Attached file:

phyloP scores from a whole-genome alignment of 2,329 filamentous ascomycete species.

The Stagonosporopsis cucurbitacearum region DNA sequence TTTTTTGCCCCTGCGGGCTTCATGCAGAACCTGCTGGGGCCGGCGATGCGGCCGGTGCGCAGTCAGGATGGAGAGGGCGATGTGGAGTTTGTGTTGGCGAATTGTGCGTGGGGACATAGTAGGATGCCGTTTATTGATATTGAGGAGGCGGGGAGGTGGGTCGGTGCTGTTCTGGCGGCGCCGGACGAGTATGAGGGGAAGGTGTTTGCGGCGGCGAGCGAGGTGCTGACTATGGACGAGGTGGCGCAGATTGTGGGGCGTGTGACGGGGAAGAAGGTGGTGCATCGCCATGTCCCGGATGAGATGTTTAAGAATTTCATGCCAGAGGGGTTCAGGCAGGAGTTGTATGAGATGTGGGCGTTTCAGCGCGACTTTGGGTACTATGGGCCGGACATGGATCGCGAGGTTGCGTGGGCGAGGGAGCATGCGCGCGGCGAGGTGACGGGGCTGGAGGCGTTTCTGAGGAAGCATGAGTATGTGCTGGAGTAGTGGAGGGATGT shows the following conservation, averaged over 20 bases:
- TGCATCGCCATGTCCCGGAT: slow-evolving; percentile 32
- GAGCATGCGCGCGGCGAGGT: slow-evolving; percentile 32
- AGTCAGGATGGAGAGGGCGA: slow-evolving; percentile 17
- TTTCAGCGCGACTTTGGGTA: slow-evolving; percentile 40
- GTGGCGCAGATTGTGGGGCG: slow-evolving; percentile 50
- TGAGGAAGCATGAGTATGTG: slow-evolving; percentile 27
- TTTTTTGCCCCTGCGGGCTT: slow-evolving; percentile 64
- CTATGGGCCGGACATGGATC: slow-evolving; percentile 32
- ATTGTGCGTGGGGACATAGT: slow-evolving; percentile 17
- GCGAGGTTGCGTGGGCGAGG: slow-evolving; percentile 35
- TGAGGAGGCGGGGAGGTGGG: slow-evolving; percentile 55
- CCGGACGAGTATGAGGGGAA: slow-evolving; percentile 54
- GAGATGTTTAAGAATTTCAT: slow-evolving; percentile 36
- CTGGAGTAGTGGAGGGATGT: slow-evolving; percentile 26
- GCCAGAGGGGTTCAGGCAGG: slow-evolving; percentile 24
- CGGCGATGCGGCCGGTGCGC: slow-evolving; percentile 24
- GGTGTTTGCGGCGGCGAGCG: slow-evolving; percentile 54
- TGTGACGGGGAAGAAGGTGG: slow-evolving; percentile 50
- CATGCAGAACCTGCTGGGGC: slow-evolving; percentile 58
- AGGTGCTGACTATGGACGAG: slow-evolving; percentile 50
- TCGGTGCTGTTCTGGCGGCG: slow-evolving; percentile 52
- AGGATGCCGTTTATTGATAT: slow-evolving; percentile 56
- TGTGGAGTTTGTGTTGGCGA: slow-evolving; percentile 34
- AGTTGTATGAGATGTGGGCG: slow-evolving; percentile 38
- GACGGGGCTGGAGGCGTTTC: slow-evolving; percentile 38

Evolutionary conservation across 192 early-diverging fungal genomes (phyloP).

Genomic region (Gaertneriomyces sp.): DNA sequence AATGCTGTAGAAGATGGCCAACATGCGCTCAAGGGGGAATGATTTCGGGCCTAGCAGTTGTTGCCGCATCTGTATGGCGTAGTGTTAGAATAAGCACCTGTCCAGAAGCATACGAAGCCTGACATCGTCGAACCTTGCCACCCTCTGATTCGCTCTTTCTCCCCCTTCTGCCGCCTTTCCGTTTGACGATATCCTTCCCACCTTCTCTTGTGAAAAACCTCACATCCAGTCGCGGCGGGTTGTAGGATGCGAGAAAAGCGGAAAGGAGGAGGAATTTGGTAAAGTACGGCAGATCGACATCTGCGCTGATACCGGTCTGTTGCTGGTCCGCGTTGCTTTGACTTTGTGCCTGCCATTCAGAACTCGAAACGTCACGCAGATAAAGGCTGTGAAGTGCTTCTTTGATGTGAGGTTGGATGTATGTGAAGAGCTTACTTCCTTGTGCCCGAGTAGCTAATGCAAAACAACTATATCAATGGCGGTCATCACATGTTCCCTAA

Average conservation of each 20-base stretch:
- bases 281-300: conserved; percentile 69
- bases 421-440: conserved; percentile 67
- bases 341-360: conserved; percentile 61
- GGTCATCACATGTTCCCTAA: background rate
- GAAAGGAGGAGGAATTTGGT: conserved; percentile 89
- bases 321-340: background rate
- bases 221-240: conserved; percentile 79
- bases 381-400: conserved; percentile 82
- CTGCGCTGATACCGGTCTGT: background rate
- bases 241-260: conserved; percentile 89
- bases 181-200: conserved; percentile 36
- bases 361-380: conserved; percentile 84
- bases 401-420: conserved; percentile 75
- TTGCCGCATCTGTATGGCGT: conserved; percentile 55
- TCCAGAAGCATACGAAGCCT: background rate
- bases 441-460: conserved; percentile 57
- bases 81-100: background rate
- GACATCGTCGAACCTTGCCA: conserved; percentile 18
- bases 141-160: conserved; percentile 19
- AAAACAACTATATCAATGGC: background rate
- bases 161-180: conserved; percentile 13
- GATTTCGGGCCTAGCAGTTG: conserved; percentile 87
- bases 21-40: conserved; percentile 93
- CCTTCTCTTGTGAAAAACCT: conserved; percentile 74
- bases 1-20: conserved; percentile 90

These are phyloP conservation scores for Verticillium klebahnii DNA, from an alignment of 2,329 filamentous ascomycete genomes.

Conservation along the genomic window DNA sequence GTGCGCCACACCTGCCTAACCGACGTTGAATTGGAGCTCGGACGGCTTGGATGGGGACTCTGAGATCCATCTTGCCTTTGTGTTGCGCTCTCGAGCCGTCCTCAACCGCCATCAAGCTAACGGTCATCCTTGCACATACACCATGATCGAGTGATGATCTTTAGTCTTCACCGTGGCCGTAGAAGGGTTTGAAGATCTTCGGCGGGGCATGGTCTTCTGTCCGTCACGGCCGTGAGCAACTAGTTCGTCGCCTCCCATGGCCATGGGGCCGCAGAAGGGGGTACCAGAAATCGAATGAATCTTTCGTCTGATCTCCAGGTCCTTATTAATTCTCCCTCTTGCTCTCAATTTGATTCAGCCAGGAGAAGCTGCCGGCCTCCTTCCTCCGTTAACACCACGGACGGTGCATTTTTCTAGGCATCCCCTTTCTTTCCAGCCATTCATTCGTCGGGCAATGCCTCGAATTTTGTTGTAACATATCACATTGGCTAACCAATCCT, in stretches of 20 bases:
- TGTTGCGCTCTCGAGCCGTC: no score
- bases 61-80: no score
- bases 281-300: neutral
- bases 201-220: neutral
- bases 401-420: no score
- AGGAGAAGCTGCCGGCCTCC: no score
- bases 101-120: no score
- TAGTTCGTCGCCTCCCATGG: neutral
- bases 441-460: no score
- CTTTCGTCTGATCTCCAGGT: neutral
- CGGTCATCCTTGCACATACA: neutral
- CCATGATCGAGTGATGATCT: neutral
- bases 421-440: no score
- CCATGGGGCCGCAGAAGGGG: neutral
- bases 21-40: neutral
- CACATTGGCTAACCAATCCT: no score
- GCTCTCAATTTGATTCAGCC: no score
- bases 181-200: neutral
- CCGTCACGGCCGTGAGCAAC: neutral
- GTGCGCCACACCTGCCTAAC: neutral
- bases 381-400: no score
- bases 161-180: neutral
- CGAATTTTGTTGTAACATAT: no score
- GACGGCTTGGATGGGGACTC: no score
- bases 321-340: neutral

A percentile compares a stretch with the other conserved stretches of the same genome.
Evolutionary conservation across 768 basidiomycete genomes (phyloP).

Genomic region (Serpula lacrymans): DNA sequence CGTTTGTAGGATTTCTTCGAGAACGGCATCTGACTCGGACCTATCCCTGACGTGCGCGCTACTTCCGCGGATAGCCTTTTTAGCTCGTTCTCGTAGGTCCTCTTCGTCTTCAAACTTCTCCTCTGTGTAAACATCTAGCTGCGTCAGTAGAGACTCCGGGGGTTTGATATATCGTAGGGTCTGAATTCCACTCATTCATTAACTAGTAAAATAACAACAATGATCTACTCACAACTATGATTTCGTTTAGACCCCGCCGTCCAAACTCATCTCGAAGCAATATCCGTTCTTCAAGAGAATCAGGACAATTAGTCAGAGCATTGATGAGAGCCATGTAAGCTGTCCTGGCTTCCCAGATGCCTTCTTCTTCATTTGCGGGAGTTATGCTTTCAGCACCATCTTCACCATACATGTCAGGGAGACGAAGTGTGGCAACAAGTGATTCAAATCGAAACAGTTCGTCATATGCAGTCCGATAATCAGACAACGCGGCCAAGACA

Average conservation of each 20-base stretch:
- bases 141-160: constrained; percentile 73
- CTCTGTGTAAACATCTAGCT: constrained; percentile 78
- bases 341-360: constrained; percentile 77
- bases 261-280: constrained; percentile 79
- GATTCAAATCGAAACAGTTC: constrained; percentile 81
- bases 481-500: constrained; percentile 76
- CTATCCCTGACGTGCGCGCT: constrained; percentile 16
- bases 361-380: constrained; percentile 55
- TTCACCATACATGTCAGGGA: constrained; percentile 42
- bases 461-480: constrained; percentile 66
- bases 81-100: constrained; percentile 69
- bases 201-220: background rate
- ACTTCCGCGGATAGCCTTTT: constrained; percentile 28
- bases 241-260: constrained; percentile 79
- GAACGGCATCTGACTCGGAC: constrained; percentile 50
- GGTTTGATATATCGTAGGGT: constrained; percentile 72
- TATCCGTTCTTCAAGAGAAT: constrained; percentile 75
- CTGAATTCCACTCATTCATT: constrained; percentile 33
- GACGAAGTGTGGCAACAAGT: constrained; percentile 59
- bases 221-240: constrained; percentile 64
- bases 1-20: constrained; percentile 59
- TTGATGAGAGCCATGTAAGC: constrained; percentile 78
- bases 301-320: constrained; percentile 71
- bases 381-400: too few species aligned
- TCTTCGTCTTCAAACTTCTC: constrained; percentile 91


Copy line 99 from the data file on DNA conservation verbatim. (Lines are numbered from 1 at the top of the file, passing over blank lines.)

- ACTTCCGCGGATAGCCTTTT: constrained; percentile 28